After I finished my entry for yesterday’s post, I felt unsettled, as if something had been left unsaid. These weren’t feelings of forgetfulness; these feelings nagged me to process and reconsider my words. I know now what was bothering me; what was not discussed: the question of anonymity.
Photographer Helmut Newton once said “an anonymous nude is a dishonest nude.” I’m not certain what he meant, or the context in which it was said, but his words have stuck with me. Perhaps this is because much of my work keeps the model anonymous. Often this is by design, as models sometimes ask to remain unidentifiable. Most times, it just works out that way. When I visualize my images, they often don’t include the model’s face. It’s how I see. It’s how I work.
And Mr. Newton, I don’t see my work as ‘dishonest.’
But to the question of anonymity, and Mr. Newton’s statement: why does anonymity bother some people – and why do some insist upon it? In my entry yesterday, I wrote briefly about the dominant views of nudity in our culture and society. In my opinion, the desire for anonymity is rooted in these cultural beliefs.
In the context of these ideals, anonymity allows all participants in the art to be active, to let go, to be immersed in the artist’s vision. Anonymity is a safe haven. No one will know we find pleasing lines, textures, and shapes in the bodies of others, that we can see beauty in the bodies shared by those of our own sex, even ourselves. We can remain a face in the crowd. Anonymity protects us from us.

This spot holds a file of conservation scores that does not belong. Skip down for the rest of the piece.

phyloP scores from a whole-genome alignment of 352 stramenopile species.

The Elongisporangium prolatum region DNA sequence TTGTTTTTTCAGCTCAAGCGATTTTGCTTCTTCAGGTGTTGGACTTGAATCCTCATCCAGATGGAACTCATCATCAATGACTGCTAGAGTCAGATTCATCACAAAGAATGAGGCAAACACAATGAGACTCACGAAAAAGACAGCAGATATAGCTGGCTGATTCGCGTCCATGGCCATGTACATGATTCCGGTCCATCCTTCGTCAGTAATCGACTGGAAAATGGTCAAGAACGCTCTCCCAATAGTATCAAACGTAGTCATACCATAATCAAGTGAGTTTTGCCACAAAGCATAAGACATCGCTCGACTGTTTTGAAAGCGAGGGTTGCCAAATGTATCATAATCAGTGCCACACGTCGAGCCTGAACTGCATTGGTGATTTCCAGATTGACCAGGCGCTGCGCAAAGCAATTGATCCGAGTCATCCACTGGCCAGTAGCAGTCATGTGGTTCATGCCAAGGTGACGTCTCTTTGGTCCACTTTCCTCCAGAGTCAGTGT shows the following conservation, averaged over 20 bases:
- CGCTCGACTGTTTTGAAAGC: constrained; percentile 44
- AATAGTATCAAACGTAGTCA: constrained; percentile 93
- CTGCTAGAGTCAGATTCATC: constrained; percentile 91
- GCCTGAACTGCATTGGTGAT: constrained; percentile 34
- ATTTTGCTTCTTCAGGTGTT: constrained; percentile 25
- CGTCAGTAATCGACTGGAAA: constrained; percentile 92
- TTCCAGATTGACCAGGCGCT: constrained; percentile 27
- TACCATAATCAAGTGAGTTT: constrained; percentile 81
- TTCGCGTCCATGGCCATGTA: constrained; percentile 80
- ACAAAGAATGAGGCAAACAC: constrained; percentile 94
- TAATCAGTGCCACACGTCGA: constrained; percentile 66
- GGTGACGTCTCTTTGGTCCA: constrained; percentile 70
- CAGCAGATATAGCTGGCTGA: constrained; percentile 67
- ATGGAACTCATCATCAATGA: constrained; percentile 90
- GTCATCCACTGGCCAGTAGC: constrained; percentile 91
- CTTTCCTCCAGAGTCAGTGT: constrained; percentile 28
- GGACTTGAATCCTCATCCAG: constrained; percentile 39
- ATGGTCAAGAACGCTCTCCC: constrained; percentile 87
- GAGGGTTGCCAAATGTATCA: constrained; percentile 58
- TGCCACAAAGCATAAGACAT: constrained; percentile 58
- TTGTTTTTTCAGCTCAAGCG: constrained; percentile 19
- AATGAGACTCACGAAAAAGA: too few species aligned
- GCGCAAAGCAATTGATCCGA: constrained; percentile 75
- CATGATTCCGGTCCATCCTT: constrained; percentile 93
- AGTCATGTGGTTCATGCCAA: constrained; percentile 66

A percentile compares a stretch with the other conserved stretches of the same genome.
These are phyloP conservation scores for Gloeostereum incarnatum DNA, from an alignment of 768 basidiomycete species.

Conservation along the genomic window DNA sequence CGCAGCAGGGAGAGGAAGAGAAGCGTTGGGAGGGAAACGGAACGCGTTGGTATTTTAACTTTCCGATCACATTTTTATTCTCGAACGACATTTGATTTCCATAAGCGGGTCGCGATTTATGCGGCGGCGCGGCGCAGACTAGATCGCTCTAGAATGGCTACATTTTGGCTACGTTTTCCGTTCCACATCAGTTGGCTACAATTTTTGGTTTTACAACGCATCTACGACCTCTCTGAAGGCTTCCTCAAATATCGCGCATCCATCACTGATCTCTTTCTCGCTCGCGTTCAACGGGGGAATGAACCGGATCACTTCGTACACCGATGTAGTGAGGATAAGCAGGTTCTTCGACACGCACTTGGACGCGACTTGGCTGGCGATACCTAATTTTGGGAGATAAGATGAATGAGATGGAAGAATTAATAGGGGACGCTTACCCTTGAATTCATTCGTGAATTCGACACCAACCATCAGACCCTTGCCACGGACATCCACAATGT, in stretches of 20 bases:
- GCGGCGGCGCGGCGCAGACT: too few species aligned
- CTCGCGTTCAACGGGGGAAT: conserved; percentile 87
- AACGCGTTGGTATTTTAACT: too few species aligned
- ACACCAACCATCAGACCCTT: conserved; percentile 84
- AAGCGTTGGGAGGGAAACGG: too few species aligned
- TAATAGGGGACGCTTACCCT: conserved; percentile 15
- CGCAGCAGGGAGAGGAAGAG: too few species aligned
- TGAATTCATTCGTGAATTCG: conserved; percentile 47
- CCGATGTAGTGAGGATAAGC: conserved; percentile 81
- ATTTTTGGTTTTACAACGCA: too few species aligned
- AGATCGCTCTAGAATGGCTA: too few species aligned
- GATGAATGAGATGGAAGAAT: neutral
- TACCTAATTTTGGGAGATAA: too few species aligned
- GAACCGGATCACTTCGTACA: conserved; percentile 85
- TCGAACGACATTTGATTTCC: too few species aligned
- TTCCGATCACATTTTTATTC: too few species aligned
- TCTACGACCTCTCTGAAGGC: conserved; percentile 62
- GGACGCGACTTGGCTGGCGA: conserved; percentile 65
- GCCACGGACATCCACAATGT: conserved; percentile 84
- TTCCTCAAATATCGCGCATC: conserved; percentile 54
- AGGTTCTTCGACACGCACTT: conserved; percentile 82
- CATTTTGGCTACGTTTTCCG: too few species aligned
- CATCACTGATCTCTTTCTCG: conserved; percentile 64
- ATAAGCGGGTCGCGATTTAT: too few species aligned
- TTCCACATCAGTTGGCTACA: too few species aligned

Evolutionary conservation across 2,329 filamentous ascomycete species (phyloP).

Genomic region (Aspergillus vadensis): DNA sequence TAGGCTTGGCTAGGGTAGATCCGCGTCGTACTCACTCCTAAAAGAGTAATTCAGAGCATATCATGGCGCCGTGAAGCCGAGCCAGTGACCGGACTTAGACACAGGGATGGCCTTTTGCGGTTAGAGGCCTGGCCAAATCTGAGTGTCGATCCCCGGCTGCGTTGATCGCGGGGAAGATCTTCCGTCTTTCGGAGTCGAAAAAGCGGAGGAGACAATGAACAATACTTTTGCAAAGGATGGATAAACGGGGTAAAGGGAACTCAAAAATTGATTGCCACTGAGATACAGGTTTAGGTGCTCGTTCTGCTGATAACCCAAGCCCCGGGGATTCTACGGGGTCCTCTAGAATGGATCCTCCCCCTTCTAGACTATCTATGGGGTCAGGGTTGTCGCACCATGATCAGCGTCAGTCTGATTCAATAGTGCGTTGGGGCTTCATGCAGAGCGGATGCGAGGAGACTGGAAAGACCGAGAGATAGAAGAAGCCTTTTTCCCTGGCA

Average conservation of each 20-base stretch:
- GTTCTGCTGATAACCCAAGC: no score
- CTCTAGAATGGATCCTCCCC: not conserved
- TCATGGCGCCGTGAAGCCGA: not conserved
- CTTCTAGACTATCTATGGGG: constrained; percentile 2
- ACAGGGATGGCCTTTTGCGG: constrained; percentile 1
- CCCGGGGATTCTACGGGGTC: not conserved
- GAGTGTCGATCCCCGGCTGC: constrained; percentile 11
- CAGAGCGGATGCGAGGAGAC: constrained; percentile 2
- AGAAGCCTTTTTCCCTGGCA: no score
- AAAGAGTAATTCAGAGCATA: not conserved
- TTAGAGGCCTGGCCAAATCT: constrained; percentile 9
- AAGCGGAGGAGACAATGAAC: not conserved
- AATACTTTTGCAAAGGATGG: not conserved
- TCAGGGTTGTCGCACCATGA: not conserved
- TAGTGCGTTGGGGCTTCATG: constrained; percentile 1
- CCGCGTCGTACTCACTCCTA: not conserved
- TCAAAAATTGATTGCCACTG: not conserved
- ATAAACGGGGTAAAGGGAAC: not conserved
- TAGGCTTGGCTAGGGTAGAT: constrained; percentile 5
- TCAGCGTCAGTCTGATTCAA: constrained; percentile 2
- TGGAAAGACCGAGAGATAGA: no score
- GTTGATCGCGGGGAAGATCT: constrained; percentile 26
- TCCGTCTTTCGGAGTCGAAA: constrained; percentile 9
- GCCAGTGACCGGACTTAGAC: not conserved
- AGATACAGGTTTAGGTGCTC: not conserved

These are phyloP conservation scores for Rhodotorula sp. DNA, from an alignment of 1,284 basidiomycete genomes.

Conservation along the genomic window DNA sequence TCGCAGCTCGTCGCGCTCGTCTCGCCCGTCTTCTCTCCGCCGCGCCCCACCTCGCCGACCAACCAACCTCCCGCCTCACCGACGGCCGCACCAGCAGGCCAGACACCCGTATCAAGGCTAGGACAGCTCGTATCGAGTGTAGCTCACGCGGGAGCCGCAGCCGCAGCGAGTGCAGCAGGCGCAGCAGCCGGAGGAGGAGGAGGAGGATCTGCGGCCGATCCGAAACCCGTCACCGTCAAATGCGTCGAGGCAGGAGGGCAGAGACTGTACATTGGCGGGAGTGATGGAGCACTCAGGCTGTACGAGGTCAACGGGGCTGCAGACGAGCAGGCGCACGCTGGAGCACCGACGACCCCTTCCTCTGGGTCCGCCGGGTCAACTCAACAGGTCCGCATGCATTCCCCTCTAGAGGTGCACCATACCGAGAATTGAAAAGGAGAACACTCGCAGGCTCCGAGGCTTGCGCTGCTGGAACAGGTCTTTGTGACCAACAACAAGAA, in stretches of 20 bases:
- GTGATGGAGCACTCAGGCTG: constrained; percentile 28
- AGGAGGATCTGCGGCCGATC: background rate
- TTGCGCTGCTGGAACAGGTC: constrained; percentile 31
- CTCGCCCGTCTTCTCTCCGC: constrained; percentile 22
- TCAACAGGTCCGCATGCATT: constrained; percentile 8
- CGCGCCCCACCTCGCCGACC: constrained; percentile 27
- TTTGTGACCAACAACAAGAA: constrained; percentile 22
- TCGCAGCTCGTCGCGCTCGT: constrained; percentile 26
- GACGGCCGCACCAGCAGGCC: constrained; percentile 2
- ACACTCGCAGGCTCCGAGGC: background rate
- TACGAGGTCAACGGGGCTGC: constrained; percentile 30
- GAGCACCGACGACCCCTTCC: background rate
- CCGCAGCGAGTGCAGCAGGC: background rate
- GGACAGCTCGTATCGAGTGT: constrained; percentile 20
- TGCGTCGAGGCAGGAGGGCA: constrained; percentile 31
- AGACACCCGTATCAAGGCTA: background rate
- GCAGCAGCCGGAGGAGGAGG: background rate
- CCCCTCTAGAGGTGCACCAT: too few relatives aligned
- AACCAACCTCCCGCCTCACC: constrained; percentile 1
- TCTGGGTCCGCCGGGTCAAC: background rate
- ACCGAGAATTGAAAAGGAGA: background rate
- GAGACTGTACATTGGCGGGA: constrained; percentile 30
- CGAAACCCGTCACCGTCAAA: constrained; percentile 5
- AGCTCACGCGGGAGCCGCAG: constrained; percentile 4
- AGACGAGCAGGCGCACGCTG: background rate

Of course, there’s a real world side to anonymity and figure modeling. It’s sad and it’s silly, but it’s true. Anonymity allows the school teacher, the lawyer, the police officer, to express their creative side, to share their beauty with the audience of the art and at the same time, keep their jobs.
How does the muse feel about anonymity? I don’t know. We don’t talk about it.
It doesn’t enter the discussion unless the model asks for it, and I often prefer they didn’t. Keeping a model anonymous is sometimes difficult for me as it changes how I think; how I see and visualize. Instead of simply seeing, I have to think about not seeing. If I ask you to not think of apples, what do you immediately think of? If it isn’t mentioned, if I allow the shoot to flow as it will, if I shoot as I see, then the nature of the work will take over and anonymity will happen. Most of the time. And if it doesn’t? There’s always post production.
Don’t believe I’ve never asked the muse to share her thoughts on anonymity. I approach; she keeps her distance. Always present, always hidden in shadow. Now that I think of it, I’ve never seen her face. I’ve only glimpsed her body. To me, she’s remained anonymous. For everyone that sees my work, she stands to face them.